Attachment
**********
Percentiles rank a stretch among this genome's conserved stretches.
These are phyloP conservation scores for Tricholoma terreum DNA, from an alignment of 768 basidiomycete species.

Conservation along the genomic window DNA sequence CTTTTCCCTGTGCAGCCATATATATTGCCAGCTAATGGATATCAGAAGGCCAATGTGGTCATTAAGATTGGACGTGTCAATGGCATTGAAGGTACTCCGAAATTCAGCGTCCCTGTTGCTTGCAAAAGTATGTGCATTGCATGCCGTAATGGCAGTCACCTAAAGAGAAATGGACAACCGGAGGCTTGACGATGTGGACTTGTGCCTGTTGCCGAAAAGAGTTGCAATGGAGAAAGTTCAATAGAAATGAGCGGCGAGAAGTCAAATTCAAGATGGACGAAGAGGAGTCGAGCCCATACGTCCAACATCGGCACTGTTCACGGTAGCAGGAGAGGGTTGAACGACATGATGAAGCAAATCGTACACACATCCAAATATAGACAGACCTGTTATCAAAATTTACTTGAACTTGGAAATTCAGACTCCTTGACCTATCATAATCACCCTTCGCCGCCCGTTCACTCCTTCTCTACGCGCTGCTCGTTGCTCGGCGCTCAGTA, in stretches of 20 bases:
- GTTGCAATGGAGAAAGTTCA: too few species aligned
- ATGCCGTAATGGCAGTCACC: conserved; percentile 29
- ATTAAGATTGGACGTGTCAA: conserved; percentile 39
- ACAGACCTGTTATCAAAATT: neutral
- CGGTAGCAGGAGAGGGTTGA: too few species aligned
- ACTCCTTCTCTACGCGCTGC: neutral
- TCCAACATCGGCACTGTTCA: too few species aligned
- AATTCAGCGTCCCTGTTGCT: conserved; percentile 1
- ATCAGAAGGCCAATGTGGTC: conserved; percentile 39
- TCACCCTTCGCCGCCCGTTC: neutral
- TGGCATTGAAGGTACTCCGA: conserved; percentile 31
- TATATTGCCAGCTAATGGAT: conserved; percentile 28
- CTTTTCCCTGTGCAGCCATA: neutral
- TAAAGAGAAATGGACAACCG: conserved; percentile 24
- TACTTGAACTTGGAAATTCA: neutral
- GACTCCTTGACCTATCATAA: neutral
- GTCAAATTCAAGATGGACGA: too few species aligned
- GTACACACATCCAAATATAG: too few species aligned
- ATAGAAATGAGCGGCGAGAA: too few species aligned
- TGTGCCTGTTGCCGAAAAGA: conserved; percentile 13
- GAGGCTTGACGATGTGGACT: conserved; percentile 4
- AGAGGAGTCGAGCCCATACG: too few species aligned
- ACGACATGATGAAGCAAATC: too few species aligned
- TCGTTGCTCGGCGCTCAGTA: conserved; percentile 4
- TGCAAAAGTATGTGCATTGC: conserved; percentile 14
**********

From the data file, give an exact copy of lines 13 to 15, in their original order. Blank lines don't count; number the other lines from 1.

- TCACCCTTCGCCGCCCGTTC: neutral
- TGGCATTGAAGGTACTCCGA: conserved; percentile 31
- TATATTGCCAGCTAATGGAT: conserved; percentile 28